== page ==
The Symbolism of Conspiracy Theories

In his YouTube channel The Symbolic World, Jonathan Pageau has an interesting video about the symbolism of conspiracy theories:

It’s a very interesting video and very much worth watching. He talks about how conspiracy theories have a tendency to be symbolically true (at least from the vantage point of the conspiracy theorists) even though they tend to be factually wacko.

For example, consider the conspiracy theory that the moon landing was faked. Actually executing such a conspiracy in a way that would usefully fool the Russians (who were the primary audience for the moon landing) would be absurdly difficult. This Mitchell & Webb sketch isn’t terribly accurate, but it will suffice for my present purpose, and as a bonus it’s funny:

The idea that the moon landing was faked on a sound stage is ridiculous if you try to think it through, but it’s interesting what it means if you take it symbolically. Doing the moon landing on a sound stage symbolizes that going to the moon was not a real capability. Not in the literal sense that we couldn’t do it, but that we couldn’t keep it up. And, indeed, we couldn’t. Going to the moon was a cold-war flex on the Russians designed to try to win that war without resorting to nuclear weapons. If you want to know why, in 48 years, we haven’t been back to the moon, the real reason is obvious if you just look at a picture of NASA’s budget over time (moon landings took place from 1969-1972):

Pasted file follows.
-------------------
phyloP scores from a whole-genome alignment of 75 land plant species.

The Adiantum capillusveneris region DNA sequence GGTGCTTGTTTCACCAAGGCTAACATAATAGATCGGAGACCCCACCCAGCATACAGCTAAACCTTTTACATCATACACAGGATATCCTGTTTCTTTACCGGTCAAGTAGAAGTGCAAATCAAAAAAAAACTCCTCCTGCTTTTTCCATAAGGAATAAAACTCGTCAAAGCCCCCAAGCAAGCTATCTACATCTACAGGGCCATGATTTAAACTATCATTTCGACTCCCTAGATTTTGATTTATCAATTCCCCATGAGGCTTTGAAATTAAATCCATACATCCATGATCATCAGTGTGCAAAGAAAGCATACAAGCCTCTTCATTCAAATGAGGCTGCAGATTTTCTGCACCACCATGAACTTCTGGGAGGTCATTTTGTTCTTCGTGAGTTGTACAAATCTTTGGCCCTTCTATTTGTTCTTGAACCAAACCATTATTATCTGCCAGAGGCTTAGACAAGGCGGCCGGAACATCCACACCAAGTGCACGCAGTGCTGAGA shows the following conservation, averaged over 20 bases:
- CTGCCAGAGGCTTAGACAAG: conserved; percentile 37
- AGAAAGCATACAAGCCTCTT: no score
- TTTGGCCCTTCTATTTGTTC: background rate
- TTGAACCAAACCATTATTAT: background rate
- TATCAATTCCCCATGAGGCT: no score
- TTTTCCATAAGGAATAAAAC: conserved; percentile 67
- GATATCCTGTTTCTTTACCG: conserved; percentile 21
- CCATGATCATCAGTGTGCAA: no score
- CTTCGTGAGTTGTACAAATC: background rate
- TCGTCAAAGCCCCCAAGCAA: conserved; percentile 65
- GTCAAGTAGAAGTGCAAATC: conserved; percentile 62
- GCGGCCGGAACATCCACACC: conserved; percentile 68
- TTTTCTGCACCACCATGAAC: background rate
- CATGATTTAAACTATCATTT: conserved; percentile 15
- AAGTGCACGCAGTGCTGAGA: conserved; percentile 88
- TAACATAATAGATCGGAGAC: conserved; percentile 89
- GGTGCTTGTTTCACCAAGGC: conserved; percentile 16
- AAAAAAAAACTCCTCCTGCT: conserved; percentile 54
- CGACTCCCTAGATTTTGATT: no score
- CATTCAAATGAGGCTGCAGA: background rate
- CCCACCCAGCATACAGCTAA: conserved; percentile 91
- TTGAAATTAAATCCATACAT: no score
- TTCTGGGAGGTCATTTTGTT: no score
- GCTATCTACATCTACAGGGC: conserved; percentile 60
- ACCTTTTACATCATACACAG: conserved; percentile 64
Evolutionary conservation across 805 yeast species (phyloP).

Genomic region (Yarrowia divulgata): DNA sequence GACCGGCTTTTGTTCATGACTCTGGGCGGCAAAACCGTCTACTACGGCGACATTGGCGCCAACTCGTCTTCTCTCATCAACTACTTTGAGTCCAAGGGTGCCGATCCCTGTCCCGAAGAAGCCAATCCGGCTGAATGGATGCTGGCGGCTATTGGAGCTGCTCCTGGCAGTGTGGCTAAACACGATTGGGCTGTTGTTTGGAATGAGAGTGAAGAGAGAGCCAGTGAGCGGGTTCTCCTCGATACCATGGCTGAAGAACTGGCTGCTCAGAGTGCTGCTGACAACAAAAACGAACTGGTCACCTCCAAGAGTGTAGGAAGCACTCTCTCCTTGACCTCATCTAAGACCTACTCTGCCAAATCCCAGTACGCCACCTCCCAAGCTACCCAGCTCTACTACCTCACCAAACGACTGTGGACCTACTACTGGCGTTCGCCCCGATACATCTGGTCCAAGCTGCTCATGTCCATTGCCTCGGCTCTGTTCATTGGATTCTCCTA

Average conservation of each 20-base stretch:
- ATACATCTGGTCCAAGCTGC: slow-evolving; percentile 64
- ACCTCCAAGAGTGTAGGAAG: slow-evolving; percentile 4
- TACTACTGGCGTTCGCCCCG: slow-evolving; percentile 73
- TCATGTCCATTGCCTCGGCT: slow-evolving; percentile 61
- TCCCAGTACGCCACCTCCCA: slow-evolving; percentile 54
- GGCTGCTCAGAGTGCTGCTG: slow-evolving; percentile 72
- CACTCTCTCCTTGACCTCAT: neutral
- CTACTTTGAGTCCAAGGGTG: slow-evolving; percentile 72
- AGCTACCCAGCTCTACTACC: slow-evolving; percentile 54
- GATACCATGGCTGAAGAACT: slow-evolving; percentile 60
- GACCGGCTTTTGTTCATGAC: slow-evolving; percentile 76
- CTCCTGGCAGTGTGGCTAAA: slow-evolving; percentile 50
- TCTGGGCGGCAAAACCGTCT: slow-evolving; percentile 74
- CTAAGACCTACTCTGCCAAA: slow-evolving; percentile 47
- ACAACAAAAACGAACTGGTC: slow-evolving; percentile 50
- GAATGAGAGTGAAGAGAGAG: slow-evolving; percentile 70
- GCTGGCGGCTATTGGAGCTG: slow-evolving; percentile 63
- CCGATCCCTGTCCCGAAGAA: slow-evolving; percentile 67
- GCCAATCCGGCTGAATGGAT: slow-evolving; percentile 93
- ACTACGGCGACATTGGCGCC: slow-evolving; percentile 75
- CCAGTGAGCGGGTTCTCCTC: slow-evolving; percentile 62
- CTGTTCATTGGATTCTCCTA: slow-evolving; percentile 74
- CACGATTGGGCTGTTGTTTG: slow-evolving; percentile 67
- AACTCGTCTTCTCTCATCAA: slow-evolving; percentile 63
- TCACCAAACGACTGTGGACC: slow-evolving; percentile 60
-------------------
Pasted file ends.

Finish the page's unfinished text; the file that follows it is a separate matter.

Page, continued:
Going to the moon is extremely expensive. Absent dunking on the Russians, it’s really hard to justify spending a ton of money on it. Following the few years where we did it to dunk on the Russians, we in fact haven’t spent a ton of money on it. So, was the whole “We can go to the moon! We can do anything!” thing a lie? Yes. In a sense, it was.

There are an awful lot of things that we, as a society, could do if we decide to allocate a large fraction of our national resources to it. We could bell every cat to protect the song birds. We could build high speed trains connecting every city with at least ten thousand people in the country. We could give every person their own pet robot elephant, if we wanted to. However, none of these things—and many others—are worth the trouble. There is some technical sense in which we could do these things, but we can’t do them in the very practical sense that we won’t do them. We don’t want to do them. We might airily daydream that they would be nice. Especially the robot elephants. But when it comes to the actual things rather than merely a passing thought about them—we don’t want them if we’d have to actually do them in order to get them.